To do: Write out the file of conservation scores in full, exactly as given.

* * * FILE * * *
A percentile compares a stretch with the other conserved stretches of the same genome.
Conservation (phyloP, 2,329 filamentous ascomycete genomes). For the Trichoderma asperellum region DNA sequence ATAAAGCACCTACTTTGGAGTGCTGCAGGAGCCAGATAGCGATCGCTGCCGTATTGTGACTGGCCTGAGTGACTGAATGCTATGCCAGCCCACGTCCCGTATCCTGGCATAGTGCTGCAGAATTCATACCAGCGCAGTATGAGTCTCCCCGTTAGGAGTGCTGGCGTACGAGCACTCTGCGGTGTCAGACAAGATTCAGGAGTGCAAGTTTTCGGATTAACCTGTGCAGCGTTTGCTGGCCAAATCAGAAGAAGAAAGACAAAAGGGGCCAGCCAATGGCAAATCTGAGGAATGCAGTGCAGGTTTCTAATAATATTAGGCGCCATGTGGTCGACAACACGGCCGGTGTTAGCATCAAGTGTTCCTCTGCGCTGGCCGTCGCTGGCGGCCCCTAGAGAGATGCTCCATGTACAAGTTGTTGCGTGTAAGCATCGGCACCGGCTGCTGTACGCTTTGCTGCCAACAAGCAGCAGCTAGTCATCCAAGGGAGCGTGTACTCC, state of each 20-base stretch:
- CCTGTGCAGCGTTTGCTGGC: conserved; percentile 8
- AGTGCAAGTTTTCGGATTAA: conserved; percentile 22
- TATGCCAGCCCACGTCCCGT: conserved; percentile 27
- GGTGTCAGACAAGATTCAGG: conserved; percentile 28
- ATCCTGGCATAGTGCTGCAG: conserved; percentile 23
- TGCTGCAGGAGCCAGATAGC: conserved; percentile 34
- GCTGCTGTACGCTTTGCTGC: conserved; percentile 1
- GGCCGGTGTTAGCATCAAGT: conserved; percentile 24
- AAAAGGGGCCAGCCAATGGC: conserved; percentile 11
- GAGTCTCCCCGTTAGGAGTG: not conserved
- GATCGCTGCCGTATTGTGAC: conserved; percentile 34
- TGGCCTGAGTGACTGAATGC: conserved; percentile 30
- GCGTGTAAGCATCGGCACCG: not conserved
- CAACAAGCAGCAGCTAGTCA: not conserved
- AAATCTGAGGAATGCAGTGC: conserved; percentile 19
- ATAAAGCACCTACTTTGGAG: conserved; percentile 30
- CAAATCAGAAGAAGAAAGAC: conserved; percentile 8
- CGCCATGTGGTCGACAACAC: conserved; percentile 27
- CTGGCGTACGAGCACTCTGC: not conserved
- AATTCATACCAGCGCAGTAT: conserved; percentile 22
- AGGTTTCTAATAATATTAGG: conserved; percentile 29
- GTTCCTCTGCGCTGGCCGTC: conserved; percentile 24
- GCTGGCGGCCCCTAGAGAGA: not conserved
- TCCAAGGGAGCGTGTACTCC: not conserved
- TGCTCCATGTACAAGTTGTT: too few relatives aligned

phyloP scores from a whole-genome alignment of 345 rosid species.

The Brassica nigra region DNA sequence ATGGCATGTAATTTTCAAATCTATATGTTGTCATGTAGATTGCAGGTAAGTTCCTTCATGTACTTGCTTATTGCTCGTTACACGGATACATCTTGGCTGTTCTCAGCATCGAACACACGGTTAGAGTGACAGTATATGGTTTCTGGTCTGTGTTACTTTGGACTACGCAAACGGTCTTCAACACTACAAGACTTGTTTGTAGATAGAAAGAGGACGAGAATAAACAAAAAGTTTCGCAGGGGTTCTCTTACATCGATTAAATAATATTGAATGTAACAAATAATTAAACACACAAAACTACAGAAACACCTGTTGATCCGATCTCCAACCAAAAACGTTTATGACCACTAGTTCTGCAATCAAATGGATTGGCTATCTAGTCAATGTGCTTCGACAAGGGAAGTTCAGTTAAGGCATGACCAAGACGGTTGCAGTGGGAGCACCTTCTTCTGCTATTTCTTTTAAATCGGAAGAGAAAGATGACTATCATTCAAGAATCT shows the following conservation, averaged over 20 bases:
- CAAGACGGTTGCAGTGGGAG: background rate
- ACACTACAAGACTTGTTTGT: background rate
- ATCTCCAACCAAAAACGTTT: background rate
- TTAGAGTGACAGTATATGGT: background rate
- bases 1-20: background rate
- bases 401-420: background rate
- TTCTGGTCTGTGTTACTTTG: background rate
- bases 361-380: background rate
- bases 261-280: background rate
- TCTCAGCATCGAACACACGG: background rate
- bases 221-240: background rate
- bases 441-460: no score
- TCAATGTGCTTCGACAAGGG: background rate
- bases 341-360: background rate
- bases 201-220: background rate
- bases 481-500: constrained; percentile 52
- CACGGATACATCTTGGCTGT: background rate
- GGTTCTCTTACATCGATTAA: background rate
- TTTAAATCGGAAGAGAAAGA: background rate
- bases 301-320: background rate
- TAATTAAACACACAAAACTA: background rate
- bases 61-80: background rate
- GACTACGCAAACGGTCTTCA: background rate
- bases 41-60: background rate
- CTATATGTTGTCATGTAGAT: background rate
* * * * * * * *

A percentile compares a stretch with the other conserved stretches of the same genome.
Conservation (phyloP, 2,329 filamentous ascomycete genomes). For the Trichoderma asperellum region DNA sequence ATAAAGCACCTACTTTGGAGTGCTGCAGGAGCCAGATAGCGATCGCTGCCGTATTGTGACTGGCCTGAGTGACTGAATGCTATGCCAGCCCACGTCCCGTATCCTGGCATAGTGCTGCAGAATTCATACCAGCGCAGTATGAGTCTCCCCGTTAGGAGTGCTGGCGTACGAGCACTCTGCGGTGTCAGACAAGATTCAGGAGTGCAAGTTTTCGGATTAACCTGTGCAGCGTTTGCTGGCCAAATCAGAAGAAGAAAGACAAAAGGGGCCAGCCAATGGCAAATCTGAGGAATGCAGTGCAGGTTTCTAATAATATTAGGCGCCATGTGGTCGACAACACGGCCGGTGTTAGCATCAAGTGTTCCTCTGCGCTGGCCGTCGCTGGCGGCCCCTAGAGAGATGCTCCATGTACAAGTTGTTGCGTGTAAGCATCGGCACCGGCTGCTGTACGCTTTGCTGCCAACAAGCAGCAGCTAGTCATCCAAGGGAGCGTGTACTCC, state of each 20-base stretch:
- CCTGTGCAGCGTTTGCTGGC: conserved; percentile 8
- AGTGCAAGTTTTCGGATTAA: conserved; percentile 22
- TATGCCAGCCCACGTCCCGT: conserved; percentile 27
- GGTGTCAGACAAGATTCAGG: conserved; percentile 28
- ATCCTGGCATAGTGCTGCAG: conserved; percentile 23
- TGCTGCAGGAGCCAGATAGC: conserved; percentile 34
- GCTGCTGTACGCTTTGCTGC: conserved; percentile 1
- GGCCGGTGTTAGCATCAAGT: conserved; percentile 24
- AAAAGGGGCCAGCCAATGGC: conserved; percentile 11
- GAGTCTCCCCGTTAGGAGTG: not conserved
- GATCGCTGCCGTATTGTGAC: conserved; percentile 34
- TGGCCTGAGTGACTGAATGC: conserved; percentile 30
- GCGTGTAAGCATCGGCACCG: not conserved
- CAACAAGCAGCAGCTAGTCA: not conserved
- AAATCTGAGGAATGCAGTGC: conserved; percentile 19
- ATAAAGCACCTACTTTGGAG: conserved; percentile 30
- CAAATCAGAAGAAGAAAGAC: conserved; percentile 8
- CGCCATGTGGTCGACAACAC: conserved; percentile 27
- CTGGCGTACGAGCACTCTGC: not conserved
- AATTCATACCAGCGCAGTAT: conserved; percentile 22
- AGGTTTCTAATAATATTAGG: conserved; percentile 29
- GTTCCTCTGCGCTGGCCGTC: conserved; percentile 24
- GCTGGCGGCCCCTAGAGAGA: not conserved
- TCCAAGGGAGCGTGTACTCC: not conserved
- TGCTCCATGTACAAGTTGTT: too few relatives aligned

phyloP scores from a whole-genome alignment of 345 rosid species.

The Brassica nigra region DNA sequence ATGGCATGTAATTTTCAAATCTATATGTTGTCATGTAGATTGCAGGTAAGTTCCTTCATGTACTTGCTTATTGCTCGTTACACGGATACATCTTGGCTGTTCTCAGCATCGAACACACGGTTAGAGTGACAGTATATGGTTTCTGGTCTGTGTTACTTTGGACTACGCAAACGGTCTTCAACACTACAAGACTTGTTTGTAGATAGAAAGAGGACGAGAATAAACAAAAAGTTTCGCAGGGGTTCTCTTACATCGATTAAATAATATTGAATGTAACAAATAATTAAACACACAAAACTACAGAAACACCTGTTGATCCGATCTCCAACCAAAAACGTTTATGACCACTAGTTCTGCAATCAAATGGATTGGCTATCTAGTCAATGTGCTTCGACAAGGGAAGTTCAGTTAAGGCATGACCAAGACGGTTGCAGTGGGAGCACCTTCTTCTGCTATTTCTTTTAAATCGGAAGAGAAAGATGACTATCATTCAAGAATCT shows the following conservation, averaged over 20 bases:
- CAAGACGGTTGCAGTGGGAG: background rate
- ACACTACAAGACTTGTTTGT: background rate
- ATCTCCAACCAAAAACGTTT: background rate
- TTAGAGTGACAGTATATGGT: background rate
- bases 1-20: background rate
- bases 401-420: background rate
- TTCTGGTCTGTGTTACTTTG: background rate
- bases 361-380: background rate
- bases 261-280: background rate
- TCTCAGCATCGAACACACGG: background rate
- bases 221-240: background rate
- bases 441-460: no score
- TCAATGTGCTTCGACAAGGG: background rate
- bases 341-360: background rate
- bases 201-220: background rate
- bases 481-500: constrained; percentile 52
- CACGGATACATCTTGGCTGT: background rate
- GGTTCTCTTACATCGATTAA: background rate
- TTTAAATCGGAAGAGAAAGA: background rate
- bases 301-320: background rate
- TAATTAAACACACAAAACTA: background rate
- bases 61-80: background rate
- GACTACGCAAACGGTCTTCA: background rate
- bases 41-60: background rate
- CTATATGTTGTCATGTAGAT: background rate